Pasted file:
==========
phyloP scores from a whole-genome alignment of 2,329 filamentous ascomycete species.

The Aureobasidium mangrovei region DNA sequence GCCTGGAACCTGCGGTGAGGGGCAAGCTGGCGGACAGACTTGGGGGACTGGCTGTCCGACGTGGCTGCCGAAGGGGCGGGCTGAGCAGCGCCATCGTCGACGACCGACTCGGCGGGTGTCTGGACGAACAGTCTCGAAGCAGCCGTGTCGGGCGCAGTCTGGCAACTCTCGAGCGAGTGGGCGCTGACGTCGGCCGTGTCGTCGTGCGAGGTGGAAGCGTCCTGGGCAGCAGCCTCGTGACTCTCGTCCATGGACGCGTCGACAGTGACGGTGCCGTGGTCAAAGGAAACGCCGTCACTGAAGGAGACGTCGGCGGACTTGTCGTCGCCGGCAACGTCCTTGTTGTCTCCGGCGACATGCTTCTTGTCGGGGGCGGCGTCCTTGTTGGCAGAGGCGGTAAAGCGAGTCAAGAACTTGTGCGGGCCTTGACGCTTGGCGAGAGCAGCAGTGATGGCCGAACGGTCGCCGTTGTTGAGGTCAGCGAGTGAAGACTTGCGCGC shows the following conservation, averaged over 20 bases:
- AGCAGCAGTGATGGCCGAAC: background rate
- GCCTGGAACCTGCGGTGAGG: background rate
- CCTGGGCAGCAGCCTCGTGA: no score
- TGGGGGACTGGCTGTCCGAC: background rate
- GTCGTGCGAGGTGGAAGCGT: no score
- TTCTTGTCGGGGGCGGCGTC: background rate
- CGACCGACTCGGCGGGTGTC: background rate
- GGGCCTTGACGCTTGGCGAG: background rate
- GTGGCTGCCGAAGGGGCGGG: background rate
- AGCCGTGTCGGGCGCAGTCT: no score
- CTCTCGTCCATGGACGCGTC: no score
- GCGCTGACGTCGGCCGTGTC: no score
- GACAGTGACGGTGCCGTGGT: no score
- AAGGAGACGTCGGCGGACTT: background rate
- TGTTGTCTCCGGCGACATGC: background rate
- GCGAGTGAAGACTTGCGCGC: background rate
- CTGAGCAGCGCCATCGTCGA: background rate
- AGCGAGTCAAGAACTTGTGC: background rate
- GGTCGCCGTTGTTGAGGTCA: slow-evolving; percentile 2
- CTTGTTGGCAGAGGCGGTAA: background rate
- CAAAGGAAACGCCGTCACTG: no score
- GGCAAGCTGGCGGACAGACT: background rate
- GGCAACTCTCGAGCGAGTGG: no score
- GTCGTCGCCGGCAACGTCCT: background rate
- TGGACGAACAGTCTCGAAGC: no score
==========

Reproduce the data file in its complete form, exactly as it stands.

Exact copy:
phyloP scores from a whole-genome alignment of 2,329 filamentous ascomycete species.

The Aureobasidium mangrovei region DNA sequence GCCTGGAACCTGCGGTGAGGGGCAAGCTGGCGGACAGACTTGGGGGACTGGCTGTCCGACGTGGCTGCCGAAGGGGCGGGCTGAGCAGCGCCATCGTCGACGACCGACTCGGCGGGTGTCTGGACGAACAGTCTCGAAGCAGCCGTGTCGGGCGCAGTCTGGCAACTCTCGAGCGAGTGGGCGCTGACGTCGGCCGTGTCGTCGTGCGAGGTGGAAGCGTCCTGGGCAGCAGCCTCGTGACTCTCGTCCATGGACGCGTCGACAGTGACGGTGCCGTGGTCAAAGGAAACGCCGTCACTGAAGGAGACGTCGGCGGACTTGTCGTCGCCGGCAACGTCCTTGTTGTCTCCGGCGACATGCTTCTTGTCGGGGGCGGCGTCCTTGTTGGCAGAGGCGGTAAAGCGAGTCAAGAACTTGTGCGGGCCTTGACGCTTGGCGAGAGCAGCAGTGATGGCCGAACGGTCGCCGTTGTTGAGGTCAGCGAGTGAAGACTTGCGCGC shows the following conservation, averaged over 20 bases:
- AGCAGCAGTGATGGCCGAAC: background rate
- GCCTGGAACCTGCGGTGAGG: background rate
- CCTGGGCAGCAGCCTCGTGA: no score
- TGGGGGACTGGCTGTCCGAC: background rate
- GTCGTGCGAGGTGGAAGCGT: no score
- TTCTTGTCGGGGGCGGCGTC: background rate
- CGACCGACTCGGCGGGTGTC: background rate
- GGGCCTTGACGCTTGGCGAG: background rate
- GTGGCTGCCGAAGGGGCGGG: background rate
- AGCCGTGTCGGGCGCAGTCT: no score
- CTCTCGTCCATGGACGCGTC: no score
- GCGCTGACGTCGGCCGTGTC: no score
- GACAGTGACGGTGCCGTGGT: no score
- AAGGAGACGTCGGCGGACTT: background rate
- TGTTGTCTCCGGCGACATGC: background rate
- GCGAGTGAAGACTTGCGCGC: background rate
- CTGAGCAGCGCCATCGTCGA: background rate
- AGCGAGTCAAGAACTTGTGC: background rate
- GGTCGCCGTTGTTGAGGTCA: slow-evolving; percentile 2
- CTTGTTGGCAGAGGCGGTAA: background rate
- CAAAGGAAACGCCGTCACTG: no score
- GGCAAGCTGGCGGACAGACT: background rate
- GGCAACTCTCGAGCGAGTGG: no score
- GTCGTCGCCGGCAACGTCCT: background rate
- TGGACGAACAGTCTCGAAGC: no score